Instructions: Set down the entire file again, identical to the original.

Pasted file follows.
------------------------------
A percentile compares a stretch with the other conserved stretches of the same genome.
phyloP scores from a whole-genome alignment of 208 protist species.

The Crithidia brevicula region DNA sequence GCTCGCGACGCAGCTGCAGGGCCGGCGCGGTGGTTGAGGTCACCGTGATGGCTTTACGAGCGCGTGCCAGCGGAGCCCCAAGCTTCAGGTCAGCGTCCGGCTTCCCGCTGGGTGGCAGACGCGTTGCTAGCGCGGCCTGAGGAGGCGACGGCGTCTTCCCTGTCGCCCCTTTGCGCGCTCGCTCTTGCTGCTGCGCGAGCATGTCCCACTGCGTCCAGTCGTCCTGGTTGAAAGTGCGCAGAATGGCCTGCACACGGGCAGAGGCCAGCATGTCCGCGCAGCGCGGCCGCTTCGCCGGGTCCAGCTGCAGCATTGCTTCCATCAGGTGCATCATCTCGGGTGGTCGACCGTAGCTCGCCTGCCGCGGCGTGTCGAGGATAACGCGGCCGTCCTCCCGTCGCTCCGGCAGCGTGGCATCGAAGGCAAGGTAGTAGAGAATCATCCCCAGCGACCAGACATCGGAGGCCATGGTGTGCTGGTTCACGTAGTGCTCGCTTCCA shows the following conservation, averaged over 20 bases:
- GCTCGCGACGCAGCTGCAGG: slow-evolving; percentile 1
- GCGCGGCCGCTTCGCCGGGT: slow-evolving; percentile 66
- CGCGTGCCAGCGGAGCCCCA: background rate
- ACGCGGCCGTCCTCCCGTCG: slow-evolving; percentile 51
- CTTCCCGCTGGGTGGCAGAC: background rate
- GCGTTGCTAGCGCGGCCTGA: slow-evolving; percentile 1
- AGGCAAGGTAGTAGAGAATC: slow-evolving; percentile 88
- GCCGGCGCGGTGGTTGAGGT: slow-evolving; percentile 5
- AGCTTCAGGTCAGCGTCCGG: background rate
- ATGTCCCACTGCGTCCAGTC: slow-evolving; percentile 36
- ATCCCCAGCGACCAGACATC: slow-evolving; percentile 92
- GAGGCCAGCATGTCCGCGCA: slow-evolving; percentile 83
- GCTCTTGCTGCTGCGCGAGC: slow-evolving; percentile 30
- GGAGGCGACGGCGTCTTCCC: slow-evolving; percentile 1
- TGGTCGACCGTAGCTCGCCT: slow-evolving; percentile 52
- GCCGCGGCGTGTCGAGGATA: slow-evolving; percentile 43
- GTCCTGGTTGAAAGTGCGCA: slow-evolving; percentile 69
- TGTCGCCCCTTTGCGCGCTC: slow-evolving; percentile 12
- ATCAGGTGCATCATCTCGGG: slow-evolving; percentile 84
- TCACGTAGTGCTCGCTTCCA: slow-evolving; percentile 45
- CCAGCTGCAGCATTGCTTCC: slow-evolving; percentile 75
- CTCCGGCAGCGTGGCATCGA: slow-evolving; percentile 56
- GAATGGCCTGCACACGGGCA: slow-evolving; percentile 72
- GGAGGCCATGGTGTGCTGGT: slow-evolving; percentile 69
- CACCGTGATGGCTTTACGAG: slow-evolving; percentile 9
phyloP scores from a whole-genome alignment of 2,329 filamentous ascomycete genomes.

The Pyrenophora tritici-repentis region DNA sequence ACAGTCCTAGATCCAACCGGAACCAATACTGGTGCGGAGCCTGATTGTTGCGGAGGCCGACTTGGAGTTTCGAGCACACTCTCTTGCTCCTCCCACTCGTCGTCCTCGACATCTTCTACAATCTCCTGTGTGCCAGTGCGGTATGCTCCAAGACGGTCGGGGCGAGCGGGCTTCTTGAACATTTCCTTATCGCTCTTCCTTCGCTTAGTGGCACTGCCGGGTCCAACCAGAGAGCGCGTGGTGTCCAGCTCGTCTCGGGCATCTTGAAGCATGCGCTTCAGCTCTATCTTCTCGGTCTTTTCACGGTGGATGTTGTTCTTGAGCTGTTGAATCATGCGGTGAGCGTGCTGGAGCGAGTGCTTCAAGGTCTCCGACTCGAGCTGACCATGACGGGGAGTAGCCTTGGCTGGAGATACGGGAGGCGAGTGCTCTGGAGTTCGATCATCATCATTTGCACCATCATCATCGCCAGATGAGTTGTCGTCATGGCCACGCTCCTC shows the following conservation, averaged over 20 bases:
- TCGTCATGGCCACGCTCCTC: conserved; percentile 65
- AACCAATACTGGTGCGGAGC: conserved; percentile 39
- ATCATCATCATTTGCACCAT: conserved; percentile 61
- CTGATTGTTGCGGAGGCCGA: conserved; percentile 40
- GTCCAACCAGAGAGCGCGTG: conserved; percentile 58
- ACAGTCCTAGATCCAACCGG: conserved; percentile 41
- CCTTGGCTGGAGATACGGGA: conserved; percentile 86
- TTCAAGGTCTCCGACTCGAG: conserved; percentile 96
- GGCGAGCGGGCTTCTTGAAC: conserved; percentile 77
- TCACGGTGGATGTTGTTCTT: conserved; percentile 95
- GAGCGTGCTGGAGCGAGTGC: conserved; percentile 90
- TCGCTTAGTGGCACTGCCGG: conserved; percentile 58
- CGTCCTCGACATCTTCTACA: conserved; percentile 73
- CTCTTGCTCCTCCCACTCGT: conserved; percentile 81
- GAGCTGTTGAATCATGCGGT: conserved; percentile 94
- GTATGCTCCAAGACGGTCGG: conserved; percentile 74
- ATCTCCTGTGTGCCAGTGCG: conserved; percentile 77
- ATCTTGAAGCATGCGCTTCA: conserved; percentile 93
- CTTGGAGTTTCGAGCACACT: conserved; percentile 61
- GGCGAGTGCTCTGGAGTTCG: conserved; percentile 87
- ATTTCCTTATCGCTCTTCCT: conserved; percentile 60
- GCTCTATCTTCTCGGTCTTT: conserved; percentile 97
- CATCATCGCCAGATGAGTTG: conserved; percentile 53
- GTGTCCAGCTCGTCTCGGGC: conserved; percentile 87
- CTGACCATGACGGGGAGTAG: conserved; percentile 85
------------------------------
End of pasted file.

A percentile compares a stretch with the other conserved stretches of the same genome.
phyloP scores from a whole-genome alignment of 208 protist species.

The Crithidia brevicula region DNA sequence GCTCGCGACGCAGCTGCAGGGCCGGCGCGGTGGTTGAGGTCACCGTGATGGCTTTACGAGCGCGTGCCAGCGGAGCCCCAAGCTTCAGGTCAGCGTCCGGCTTCCCGCTGGGTGGCAGACGCGTTGCTAGCGCGGCCTGAGGAGGCGACGGCGTCTTCCCTGTCGCCCCTTTGCGCGCTCGCTCTTGCTGCTGCGCGAGCATGTCCCACTGCGTCCAGTCGTCCTGGTTGAAAGTGCGCAGAATGGCCTGCACACGGGCAGAGGCCAGCATGTCCGCGCAGCGCGGCCGCTTCGCCGGGTCCAGCTGCAGCATTGCTTCCATCAGGTGCATCATCTCGGGTGGTCGACCGTAGCTCGCCTGCCGCGGCGTGTCGAGGATAACGCGGCCGTCCTCCCGTCGCTCCGGCAGCGTGGCATCGAAGGCAAGGTAGTAGAGAATCATCCCCAGCGACCAGACATCGGAGGCCATGGTGTGCTGGTTCACGTAGTGCTCGCTTCCA shows the following conservation, averaged over 20 bases:
- GCTCGCGACGCAGCTGCAGG: slow-evolving; percentile 1
- GCGCGGCCGCTTCGCCGGGT: slow-evolving; percentile 66
- CGCGTGCCAGCGGAGCCCCA: background rate
- ACGCGGCCGTCCTCCCGTCG: slow-evolving; percentile 51
- CTTCCCGCTGGGTGGCAGAC: background rate
- GCGTTGCTAGCGCGGCCTGA: slow-evolving; percentile 1
- AGGCAAGGTAGTAGAGAATC: slow-evolving; percentile 88
- GCCGGCGCGGTGGTTGAGGT: slow-evolving; percentile 5
- AGCTTCAGGTCAGCGTCCGG: background rate
- ATGTCCCACTGCGTCCAGTC: slow-evolving; percentile 36
- ATCCCCAGCGACCAGACATC: slow-evolving; percentile 92
- GAGGCCAGCATGTCCGCGCA: slow-evolving; percentile 83
- GCTCTTGCTGCTGCGCGAGC: slow-evolving; percentile 30
- GGAGGCGACGGCGTCTTCCC: slow-evolving; percentile 1
- TGGTCGACCGTAGCTCGCCT: slow-evolving; percentile 52
- GCCGCGGCGTGTCGAGGATA: slow-evolving; percentile 43
- GTCCTGGTTGAAAGTGCGCA: slow-evolving; percentile 69
- TGTCGCCCCTTTGCGCGCTC: slow-evolving; percentile 12
- ATCAGGTGCATCATCTCGGG: slow-evolving; percentile 84
- TCACGTAGTGCTCGCTTCCA: slow-evolving; percentile 45
- CCAGCTGCAGCATTGCTTCC: slow-evolving; percentile 75
- CTCCGGCAGCGTGGCATCGA: slow-evolving; percentile 56
- GAATGGCCTGCACACGGGCA: slow-evolving; percentile 72
- GGAGGCCATGGTGTGCTGGT: slow-evolving; percentile 69
- CACCGTGATGGCTTTACGAG: slow-evolving; percentile 9
phyloP scores from a whole-genome alignment of 2,329 filamentous ascomycete genomes.

The Pyrenophora tritici-repentis region DNA sequence ACAGTCCTAGATCCAACCGGAACCAATACTGGTGCGGAGCCTGATTGTTGCGGAGGCCGACTTGGAGTTTCGAGCACACTCTCTTGCTCCTCCCACTCGTCGTCCTCGACATCTTCTACAATCTCCTGTGTGCCAGTGCGGTATGCTCCAAGACGGTCGGGGCGAGCGGGCTTCTTGAACATTTCCTTATCGCTCTTCCTTCGCTTAGTGGCACTGCCGGGTCCAACCAGAGAGCGCGTGGTGTCCAGCTCGTCTCGGGCATCTTGAAGCATGCGCTTCAGCTCTATCTTCTCGGTCTTTTCACGGTGGATGTTGTTCTTGAGCTGTTGAATCATGCGGTGAGCGTGCTGGAGCGAGTGCTTCAAGGTCTCCGACTCGAGCTGACCATGACGGGGAGTAGCCTTGGCTGGAGATACGGGAGGCGAGTGCTCTGGAGTTCGATCATCATCATTTGCACCATCATCATCGCCAGATGAGTTGTCGTCATGGCCACGCTCCTC shows the following conservation, averaged over 20 bases:
- TCGTCATGGCCACGCTCCTC: conserved; percentile 65
- AACCAATACTGGTGCGGAGC: conserved; percentile 39
- ATCATCATCATTTGCACCAT: conserved; percentile 61
- CTGATTGTTGCGGAGGCCGA: conserved; percentile 40
- GTCCAACCAGAGAGCGCGTG: conserved; percentile 58
- ACAGTCCTAGATCCAACCGG: conserved; percentile 41
- CCTTGGCTGGAGATACGGGA: conserved; percentile 86
- TTCAAGGTCTCCGACTCGAG: conserved; percentile 96
- GGCGAGCGGGCTTCTTGAAC: conserved; percentile 77
- TCACGGTGGATGTTGTTCTT: conserved; percentile 95
- GAGCGTGCTGGAGCGAGTGC: conserved; percentile 90
- TCGCTTAGTGGCACTGCCGG: conserved; percentile 58
- CGTCCTCGACATCTTCTACA: conserved; percentile 73
- CTCTTGCTCCTCCCACTCGT: conserved; percentile 81
- GAGCTGTTGAATCATGCGGT: conserved; percentile 94
- GTATGCTCCAAGACGGTCGG: conserved; percentile 74
- ATCTCCTGTGTGCCAGTGCG: conserved; percentile 77
- ATCTTGAAGCATGCGCTTCA: conserved; percentile 93
- CTTGGAGTTTCGAGCACACT: conserved; percentile 61
- GGCGAGTGCTCTGGAGTTCG: conserved; percentile 87
- ATTTCCTTATCGCTCTTCCT: conserved; percentile 60
- GCTCTATCTTCTCGGTCTTT: conserved; percentile 97
- CATCATCGCCAGATGAGTTG: conserved; percentile 53
- GTGTCCAGCTCGTCTCGGGC: conserved; percentile 87
- CTGACCATGACGGGGAGTAG: conserved; percentile 85